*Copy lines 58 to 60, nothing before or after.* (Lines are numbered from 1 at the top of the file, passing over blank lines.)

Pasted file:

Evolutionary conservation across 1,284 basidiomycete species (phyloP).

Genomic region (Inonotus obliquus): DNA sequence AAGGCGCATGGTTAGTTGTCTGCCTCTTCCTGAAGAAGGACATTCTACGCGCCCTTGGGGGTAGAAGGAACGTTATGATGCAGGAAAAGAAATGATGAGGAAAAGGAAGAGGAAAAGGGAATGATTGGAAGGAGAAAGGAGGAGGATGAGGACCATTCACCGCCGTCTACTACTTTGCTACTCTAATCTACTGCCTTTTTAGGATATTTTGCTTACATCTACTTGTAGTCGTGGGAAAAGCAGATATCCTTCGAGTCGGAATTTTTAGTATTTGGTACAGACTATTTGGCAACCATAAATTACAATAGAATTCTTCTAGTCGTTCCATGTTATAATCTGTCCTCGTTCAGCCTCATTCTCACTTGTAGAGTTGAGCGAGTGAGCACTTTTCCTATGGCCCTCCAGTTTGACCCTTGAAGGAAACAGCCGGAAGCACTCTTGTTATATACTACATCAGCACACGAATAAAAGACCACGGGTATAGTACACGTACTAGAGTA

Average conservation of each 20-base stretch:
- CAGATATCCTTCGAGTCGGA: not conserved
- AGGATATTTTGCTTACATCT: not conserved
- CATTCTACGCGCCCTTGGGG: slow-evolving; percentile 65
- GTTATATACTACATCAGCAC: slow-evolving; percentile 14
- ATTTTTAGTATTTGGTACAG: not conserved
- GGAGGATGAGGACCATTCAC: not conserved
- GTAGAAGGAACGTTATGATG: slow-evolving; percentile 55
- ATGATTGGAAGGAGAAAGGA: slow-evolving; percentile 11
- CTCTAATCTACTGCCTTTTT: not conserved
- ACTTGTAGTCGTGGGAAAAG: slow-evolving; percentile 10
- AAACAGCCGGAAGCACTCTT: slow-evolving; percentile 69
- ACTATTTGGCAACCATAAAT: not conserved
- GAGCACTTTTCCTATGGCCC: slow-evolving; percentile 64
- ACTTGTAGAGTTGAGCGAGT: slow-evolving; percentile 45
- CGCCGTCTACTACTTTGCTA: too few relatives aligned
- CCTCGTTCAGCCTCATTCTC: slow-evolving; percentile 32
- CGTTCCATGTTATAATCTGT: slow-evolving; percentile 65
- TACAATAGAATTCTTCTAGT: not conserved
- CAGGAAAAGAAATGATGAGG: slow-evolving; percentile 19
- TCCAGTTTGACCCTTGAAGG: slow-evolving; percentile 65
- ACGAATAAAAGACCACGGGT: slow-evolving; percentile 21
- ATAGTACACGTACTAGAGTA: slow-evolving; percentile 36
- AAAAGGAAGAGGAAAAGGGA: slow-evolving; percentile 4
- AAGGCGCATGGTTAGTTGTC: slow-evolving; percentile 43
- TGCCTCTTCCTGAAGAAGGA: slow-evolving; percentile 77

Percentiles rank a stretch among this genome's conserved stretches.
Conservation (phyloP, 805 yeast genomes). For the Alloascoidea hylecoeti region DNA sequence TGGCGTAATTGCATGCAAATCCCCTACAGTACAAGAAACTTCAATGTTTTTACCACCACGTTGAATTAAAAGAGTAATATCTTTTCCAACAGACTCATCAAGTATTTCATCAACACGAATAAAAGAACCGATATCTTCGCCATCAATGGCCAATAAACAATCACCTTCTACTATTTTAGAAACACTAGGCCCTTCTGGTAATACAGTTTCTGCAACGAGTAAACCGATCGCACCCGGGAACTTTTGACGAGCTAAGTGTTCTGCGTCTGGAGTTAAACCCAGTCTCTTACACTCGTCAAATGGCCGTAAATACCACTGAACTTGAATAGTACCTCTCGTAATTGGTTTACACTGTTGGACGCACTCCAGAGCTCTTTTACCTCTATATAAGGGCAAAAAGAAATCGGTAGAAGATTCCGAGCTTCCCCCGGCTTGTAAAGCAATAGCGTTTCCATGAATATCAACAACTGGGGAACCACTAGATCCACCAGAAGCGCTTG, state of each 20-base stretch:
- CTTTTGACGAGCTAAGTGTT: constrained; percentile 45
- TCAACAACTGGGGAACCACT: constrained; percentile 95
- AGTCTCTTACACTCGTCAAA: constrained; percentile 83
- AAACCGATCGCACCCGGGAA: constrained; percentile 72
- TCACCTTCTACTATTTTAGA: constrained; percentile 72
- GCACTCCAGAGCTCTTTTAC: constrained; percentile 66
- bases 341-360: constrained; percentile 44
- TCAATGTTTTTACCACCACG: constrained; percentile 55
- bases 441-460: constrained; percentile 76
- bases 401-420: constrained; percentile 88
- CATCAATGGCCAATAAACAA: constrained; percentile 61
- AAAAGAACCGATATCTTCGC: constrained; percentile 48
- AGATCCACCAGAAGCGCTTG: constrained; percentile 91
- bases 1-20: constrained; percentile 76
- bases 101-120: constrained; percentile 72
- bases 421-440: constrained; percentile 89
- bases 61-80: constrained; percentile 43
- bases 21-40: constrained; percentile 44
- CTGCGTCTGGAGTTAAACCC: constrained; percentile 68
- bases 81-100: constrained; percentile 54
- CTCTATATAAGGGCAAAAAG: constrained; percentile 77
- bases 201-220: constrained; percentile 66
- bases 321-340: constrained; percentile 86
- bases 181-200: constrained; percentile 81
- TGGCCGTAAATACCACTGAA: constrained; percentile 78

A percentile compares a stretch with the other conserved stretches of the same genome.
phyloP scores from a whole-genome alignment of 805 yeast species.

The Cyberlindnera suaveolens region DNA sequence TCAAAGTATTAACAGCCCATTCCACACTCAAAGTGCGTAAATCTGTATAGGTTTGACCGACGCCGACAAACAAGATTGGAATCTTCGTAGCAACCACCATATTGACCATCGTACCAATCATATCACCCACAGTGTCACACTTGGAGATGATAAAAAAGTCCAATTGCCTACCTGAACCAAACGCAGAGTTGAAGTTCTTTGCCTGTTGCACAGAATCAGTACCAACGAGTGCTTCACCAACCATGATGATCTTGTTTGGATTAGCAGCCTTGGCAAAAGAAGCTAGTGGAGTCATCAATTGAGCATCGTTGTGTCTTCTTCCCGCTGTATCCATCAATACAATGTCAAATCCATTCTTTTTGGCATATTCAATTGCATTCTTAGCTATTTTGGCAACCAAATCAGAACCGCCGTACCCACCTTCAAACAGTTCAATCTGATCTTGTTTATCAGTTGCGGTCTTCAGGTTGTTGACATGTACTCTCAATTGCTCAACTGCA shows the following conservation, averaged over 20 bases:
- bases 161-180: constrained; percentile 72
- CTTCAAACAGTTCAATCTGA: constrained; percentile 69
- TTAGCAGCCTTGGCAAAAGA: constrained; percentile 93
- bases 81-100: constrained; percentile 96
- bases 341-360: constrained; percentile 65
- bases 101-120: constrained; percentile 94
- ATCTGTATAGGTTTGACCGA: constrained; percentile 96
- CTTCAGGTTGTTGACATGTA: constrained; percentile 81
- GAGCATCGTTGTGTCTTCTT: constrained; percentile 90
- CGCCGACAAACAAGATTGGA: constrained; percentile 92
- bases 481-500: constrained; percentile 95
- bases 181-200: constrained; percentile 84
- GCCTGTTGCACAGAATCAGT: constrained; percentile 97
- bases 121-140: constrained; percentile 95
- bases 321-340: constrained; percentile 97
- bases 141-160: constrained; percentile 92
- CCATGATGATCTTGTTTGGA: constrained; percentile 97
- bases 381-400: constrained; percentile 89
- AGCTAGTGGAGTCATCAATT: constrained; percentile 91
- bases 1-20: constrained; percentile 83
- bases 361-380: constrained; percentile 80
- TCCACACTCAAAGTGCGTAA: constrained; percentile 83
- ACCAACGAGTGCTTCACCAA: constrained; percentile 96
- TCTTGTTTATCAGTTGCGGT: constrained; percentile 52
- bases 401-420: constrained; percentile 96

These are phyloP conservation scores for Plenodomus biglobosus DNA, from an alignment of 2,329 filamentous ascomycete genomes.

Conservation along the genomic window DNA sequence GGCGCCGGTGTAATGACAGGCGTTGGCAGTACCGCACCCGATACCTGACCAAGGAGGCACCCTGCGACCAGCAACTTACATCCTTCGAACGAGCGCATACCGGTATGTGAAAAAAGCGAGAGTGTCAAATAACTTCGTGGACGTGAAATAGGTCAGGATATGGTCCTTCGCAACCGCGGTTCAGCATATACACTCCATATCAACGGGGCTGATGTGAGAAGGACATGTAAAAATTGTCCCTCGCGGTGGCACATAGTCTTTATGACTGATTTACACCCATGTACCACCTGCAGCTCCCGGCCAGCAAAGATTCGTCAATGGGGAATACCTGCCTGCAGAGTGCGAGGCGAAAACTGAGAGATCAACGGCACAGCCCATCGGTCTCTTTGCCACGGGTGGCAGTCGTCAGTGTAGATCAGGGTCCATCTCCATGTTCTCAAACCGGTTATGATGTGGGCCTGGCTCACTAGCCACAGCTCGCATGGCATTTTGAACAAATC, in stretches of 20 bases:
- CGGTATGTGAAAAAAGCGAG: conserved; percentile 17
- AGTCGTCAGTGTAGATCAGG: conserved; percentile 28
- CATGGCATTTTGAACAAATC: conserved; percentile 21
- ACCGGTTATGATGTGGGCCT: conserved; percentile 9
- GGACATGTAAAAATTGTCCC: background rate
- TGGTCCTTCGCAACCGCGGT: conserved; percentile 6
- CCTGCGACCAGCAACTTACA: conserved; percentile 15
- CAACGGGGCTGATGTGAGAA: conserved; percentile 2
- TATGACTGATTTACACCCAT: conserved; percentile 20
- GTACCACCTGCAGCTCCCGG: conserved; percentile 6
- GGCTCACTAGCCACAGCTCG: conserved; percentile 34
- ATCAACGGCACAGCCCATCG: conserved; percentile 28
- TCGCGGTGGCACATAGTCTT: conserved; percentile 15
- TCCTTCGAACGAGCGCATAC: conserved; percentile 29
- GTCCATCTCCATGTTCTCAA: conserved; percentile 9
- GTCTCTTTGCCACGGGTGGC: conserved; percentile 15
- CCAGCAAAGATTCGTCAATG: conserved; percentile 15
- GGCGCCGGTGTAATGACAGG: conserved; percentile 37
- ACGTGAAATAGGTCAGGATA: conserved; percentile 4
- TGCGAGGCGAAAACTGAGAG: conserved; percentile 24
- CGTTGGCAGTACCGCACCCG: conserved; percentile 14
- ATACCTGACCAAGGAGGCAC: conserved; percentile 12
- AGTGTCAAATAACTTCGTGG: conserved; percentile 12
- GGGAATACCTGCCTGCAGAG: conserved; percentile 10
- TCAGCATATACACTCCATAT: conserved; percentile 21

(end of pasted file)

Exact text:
The Cyberlindnera suaveolens region DNA sequence TCAAAGTATTAACAGCCCATTCCACACTCAAAGTGCGTAAATCTGTATAGGTTTGACCGACGCCGACAAACAAGATTGGAATCTTCGTAGCAACCACCATATTGACCATCGTACCAATCATATCACCCACAGTGTCACACTTGGAGATGATAAAAAAGTCCAATTGCCTACCTGAACCAAACGCAGAGTTGAAGTTCTTTGCCTGTTGCACAGAATCAGTACCAACGAGTGCTTCACCAACCATGATGATCTTGTTTGGATTAGCAGCCTTGGCAAAAGAAGCTAGTGGAGTCATCAATTGAGCATCGTTGTGTCTTCTTCCCGCTGTATCCATCAATACAATGTCAAATCCATTCTTTTTGGCATATTCAATTGCATTCTTAGCTATTTTGGCAACCAAATCAGAACCGCCGTACCCACCTTCAAACAGTTCAATCTGATCTTGTTTATCAGTTGCGGTCTTCAGGTTGTTGACATGTACTCTCAATTGCTCAACTGCA shows the following conservation, averaged over 20 bases:
- bases 161-180: constrained; percentile 72
- CTTCAAACAGTTCAATCTGA: constrained; percentile 69